Rudolph has made no assertion that he was unaware at the time of his earlier petition of the facts upon which he now relies or of their significance.5 Indeed, his current petition affirmatively indicates that he was aware of the importance of this Brady issue at the time of his trial, and certainly at the time of his first petition. First, he alleges that a jail guard told him during the time of his first incarceration that he would be released because nobody had identified him in the lineups in question. Second, the record clearly indicates that Rudolph's trial counsel was aware of the importance of the Brady issue, having raised it in a pretrial hearing and again at trial. It also shows that his trial counsel agreed to abide by the trial judge's in camera determination of whether the materials sought would reveal exculpatory information.6 Where represented by counsel, at least where no allegation and showing of that counsel's incompetence have been made, a petitioner is usually bound by his counsel's decision regarding trial tactics and matters raised on appeal. Jones, 722 F.2d at 165. Rudolph makes no allegation that his trial or appellate counsel was incompetent, nor does the record so suggest. Third, the habeas petition form that Rudolph used in his first federal petition clearly states that failure to raise all issues may result in a bar to the raising of future habeas claims. Fourth, the rule of Brady v. Maryland, 373 U.S. 83, 83 S. Ct. 1194, 10 L. Ed. 2d 215 (1963), has not changed since the time of Rudolph's first federal petition. Finally, the proffer of nonexhaustion as an excuse for not including this Brady claim in the first petition, admitted to be for the purpose of avoiding dismissal of a mixed claim, itself shows that Rudolph knew of the issue's significance, and that he intended to raise it in another federal petition.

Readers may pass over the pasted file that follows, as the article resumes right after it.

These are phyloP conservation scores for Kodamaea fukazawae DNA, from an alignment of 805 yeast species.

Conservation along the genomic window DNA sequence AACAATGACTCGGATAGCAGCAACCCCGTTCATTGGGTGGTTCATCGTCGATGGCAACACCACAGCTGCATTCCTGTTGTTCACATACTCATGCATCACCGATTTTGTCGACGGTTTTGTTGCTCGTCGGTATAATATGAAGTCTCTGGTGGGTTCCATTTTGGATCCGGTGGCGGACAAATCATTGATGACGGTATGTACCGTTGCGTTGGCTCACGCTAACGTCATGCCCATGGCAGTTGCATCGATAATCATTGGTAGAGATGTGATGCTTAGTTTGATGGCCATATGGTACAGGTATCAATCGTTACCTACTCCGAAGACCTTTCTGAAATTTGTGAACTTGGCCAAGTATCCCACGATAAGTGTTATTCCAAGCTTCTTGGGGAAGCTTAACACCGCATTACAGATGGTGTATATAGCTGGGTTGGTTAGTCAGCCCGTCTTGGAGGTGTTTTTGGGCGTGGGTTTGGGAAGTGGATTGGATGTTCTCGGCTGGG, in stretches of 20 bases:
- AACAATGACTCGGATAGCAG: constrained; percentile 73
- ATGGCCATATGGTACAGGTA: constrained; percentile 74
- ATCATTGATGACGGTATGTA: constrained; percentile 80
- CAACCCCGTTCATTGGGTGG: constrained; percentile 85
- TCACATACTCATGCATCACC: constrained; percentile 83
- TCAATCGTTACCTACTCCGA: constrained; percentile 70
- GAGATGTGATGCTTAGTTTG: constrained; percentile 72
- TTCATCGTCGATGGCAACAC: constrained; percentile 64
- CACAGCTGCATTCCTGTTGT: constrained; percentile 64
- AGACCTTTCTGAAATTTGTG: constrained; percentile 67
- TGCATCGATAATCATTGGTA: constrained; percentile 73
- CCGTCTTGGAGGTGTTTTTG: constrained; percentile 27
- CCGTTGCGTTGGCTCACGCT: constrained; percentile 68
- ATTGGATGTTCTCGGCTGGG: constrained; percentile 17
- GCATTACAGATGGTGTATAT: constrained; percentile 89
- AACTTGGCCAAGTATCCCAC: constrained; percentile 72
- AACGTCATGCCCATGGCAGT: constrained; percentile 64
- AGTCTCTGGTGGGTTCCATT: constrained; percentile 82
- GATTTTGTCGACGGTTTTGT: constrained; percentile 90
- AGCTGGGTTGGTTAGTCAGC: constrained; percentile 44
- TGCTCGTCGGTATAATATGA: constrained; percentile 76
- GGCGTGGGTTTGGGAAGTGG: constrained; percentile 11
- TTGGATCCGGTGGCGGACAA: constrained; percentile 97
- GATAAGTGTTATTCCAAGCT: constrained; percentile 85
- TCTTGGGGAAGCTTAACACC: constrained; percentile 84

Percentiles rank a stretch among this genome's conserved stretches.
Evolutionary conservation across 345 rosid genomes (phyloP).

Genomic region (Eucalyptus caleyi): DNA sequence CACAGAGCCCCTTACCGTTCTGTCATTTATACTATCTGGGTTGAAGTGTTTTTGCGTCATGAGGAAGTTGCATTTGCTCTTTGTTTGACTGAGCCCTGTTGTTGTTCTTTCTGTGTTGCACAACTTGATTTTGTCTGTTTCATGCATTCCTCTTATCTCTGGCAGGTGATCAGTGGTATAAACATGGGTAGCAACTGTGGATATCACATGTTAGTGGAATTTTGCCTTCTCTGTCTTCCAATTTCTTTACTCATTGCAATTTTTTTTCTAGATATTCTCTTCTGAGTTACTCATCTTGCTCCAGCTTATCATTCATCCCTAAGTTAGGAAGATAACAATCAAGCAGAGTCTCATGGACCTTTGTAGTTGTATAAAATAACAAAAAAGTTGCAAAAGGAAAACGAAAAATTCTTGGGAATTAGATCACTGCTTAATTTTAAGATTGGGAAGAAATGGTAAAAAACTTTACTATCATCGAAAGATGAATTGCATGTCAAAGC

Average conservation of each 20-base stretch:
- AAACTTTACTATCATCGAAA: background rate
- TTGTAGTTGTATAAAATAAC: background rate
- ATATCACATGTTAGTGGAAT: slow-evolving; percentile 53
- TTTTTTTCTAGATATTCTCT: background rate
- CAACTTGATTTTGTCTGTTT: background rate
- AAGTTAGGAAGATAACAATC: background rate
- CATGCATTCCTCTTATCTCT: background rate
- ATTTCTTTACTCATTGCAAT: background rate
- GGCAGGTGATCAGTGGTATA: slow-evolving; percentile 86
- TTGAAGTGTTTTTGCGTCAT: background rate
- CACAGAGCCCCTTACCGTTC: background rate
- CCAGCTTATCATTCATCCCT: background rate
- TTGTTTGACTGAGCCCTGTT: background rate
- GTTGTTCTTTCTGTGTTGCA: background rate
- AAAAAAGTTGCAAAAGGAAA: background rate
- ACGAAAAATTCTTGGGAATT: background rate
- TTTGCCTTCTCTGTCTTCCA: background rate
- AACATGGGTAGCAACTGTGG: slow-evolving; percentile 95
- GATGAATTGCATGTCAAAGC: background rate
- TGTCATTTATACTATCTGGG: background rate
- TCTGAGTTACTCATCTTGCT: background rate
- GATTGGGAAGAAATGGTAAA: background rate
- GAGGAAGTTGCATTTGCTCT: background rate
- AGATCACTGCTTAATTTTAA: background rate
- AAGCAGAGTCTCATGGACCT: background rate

It is clear from the facts, and by appellant's admission in his brief on appeal, that his only excuse for not having raised this Brady issue in his first federal petition is that the issue was not then exhausted in the state courts, and that he sought to avoid dismissal of a "mixed" habeas petition by the federal court.7 Rudolph, having chosen not to wait until all of his claims were exhausted in state court so that he might present them in one federal petition, was therefore guilty of abuse of the writ as alleged by the state. The district court properly dismissed this successive federal petition under Rule 9(b).
A petitioner accused of abuse of the writ must be given a reasonable opportunity to rebut the state's claim of abuse. Vaughan v. Estelle, 671 F.2d 152, 153 (5th Cir. 1982). An evidentiary hearing is not required, however, where "the district court determines as a matter of law that petitioner has no chance of justifying the successive petition." Jones, 722 F.2d at 164 (citing Vaughan, 671 F.2d at 154 n. 6). Rudolph does not complain on this appeal (and did not complain below) that the district court did not afford him a hearing in which to present an excuse for his successive petition, and to defend himself from the state's charge of abuse of the writ. See Jones v. Estelle, 692 F.2d at 384-85 (district court must notify petitioner of potential dismissal and provide an opportunity to respond). Moreover, appellant has not suggested that he has any excuse other than nonexhaustion of his Brady claim at the time of the first petition. The present petition and the arguments in appellant's brief on appeal reflect that he was aware both of the factual basis and of the legal importance of this Brady claim at the time of his first petition. See Batiste v. Burke, 746 F.2d 257 (5th Cir. 1984) (Fed. R. Civ. P. 12(b) requirement of reasonable opportunity to respond waived where appellant "neither objected below nor raised [on appeal] the spectre of an inadequate hearing"). Like the court in Batiste, we decline to raise the matter here sua sponte, reserving such a procedure for exceptional circumstances. Batiste, n. 2. See also United States v. Johnson, 718 F.2d 1317, 1325 n. 23 (5th Cir. 1983) (en banc).